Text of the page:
(September 28, 2006)
NEW DELHI (AFP) - Tales from underworld gang wars and racy fare about a small-town girl in the big, bad world of Bollywood will be on show next week as India takes top billing at the world's largest book fair.
Around 70 writers including big names such as Vikram Seth, Vikram Chandra and Shashi Tharoor -- who is in the race for the top job at the United Nations -- are expected to make an appearance at the Frankfurt Book Fair.
India was invited as guest of honour to the five-day event starting October 4, with organisers saying they wanted to bring contemporary India to a wider international audience.
The special presence at Frankfurt is seen as an acknowledgement of an increasing interest in Indian writing and more broadly in its culture as the country's profile rises thanks to its booming economy.
Publishers have compared the renewed interest in Indian English writing to a similar wave nearly a decade ago when Booker prize winner Arundhati Roy made a splash with her debut novel "The God of Small Things."
"Indian writing is no longer considered exotica. It is now mainstream in the UK and the US," says Thomas Abraham, CEO of Penguin India, the country's largest general interest book publisher.
This year, the 45-year-old Chandra -- whose 900-page novel "Sacred Games" has been hailed as the biggest thing in literary circles here -- reportedly took a million-dollar advance from US publishers Harper Collins.
Chandra is one of the most celebrated among a generation of young India writers increasingly winning international acclaim. Others include Amitav Ghosh, Amit Chaudhuri and British-born Rana Dasgupta whose debut novel "Tokyo, Cancelled" earned lavish praise last year.
"Sacred Games", a crime thriller set in Mumbai city's underworld, and "Tokyo Cancelled" -- about 13 Tokyo-bound passengers stranded at an airport -- are among the 55 books by Indians to be translated into European languages for the event.
"These writers are finally breaking the mould. These are voices with a rare confidence because they are not India-specific in content," says writer Shobhaa De, author of several racy relationship best sellers. "The hangover of the British school of classical writing is over.
"These writers have been bold enough to break away," says De, whose "Starry Nights" about a star in India's formulaic and prolific Bollywood film industry who is supported by an underworld boss will also feature at Frankfurt.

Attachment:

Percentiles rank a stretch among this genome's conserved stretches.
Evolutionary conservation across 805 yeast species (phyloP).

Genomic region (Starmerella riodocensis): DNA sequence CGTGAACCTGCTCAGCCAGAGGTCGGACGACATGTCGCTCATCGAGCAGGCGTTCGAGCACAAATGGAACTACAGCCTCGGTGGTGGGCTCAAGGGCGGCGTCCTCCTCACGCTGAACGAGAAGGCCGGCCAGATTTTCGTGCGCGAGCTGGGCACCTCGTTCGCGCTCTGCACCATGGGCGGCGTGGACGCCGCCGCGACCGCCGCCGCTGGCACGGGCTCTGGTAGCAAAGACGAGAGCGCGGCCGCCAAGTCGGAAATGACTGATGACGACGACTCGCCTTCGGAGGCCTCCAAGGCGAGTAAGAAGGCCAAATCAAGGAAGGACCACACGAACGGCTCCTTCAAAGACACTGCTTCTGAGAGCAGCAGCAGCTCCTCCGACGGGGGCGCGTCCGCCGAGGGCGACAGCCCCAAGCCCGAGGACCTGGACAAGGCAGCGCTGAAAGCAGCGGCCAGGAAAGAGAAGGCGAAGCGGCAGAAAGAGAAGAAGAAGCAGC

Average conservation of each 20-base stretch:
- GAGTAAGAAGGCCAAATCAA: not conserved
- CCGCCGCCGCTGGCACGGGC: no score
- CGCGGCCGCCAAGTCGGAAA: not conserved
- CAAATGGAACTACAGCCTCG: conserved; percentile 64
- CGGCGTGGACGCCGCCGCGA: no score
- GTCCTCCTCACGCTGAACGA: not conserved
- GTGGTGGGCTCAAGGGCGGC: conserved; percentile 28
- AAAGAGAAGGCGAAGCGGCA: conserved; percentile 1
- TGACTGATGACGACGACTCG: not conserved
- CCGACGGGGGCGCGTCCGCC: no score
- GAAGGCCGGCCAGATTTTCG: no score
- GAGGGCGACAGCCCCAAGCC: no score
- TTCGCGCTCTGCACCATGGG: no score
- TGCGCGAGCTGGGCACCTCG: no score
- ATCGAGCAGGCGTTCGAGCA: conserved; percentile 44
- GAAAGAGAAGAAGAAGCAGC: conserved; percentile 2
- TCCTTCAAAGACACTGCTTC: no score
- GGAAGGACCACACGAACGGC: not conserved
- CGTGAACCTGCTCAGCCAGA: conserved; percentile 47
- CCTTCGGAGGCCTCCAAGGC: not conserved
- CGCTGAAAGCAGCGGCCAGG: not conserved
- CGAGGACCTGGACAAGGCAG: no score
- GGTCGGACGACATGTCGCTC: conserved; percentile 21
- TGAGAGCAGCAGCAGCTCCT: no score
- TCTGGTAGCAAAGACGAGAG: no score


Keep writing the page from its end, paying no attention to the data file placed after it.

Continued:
In a sign of the times, international publisher Random House set up shop in India last year. Penguin India ventured into publishing in Hindi and Marathi languages and plans to introduce more of the nearly two-dozen India's official languages with an eye on the expanding market for regional literature.
"Confidence in English writing is infusing better work in translations which do justice to the vast variety of Indian literature in other languages," said Geeta Dharmarajan, director of non-profit Katha, which promotes non-English literature.
While the book market in the West is estimated to be growing at around eight percent, the Indian market is growing at around 15 percent, says Thomas, whose company recorded a 20 percent growth last year.
Book publishing in India is estimated to generate 685 million dollars a year, according to the government-run publisher National Book Trust. With an annual 28,000 titles, India publishes the world's largest number of English books after the US and Britain.
Industry watchers, however, said India would take several years to catch up with Western countries in terms of both the variety of literature and the sales.
"The market is driven by education and text books. We are a generation away from non-fiction. There is still a world-class thriller to come out of India," says Penguin's Abraham.
But writer Namita Gokhale, one of the participants at the fair, said it was hard to ignore India any longer.
"India is a huge paradox -- both unchanged and unchanging, modern yet rooted in tradition -- and our literature has so much to say about this radical sense of change. It's a great moment in history," said Gokhale.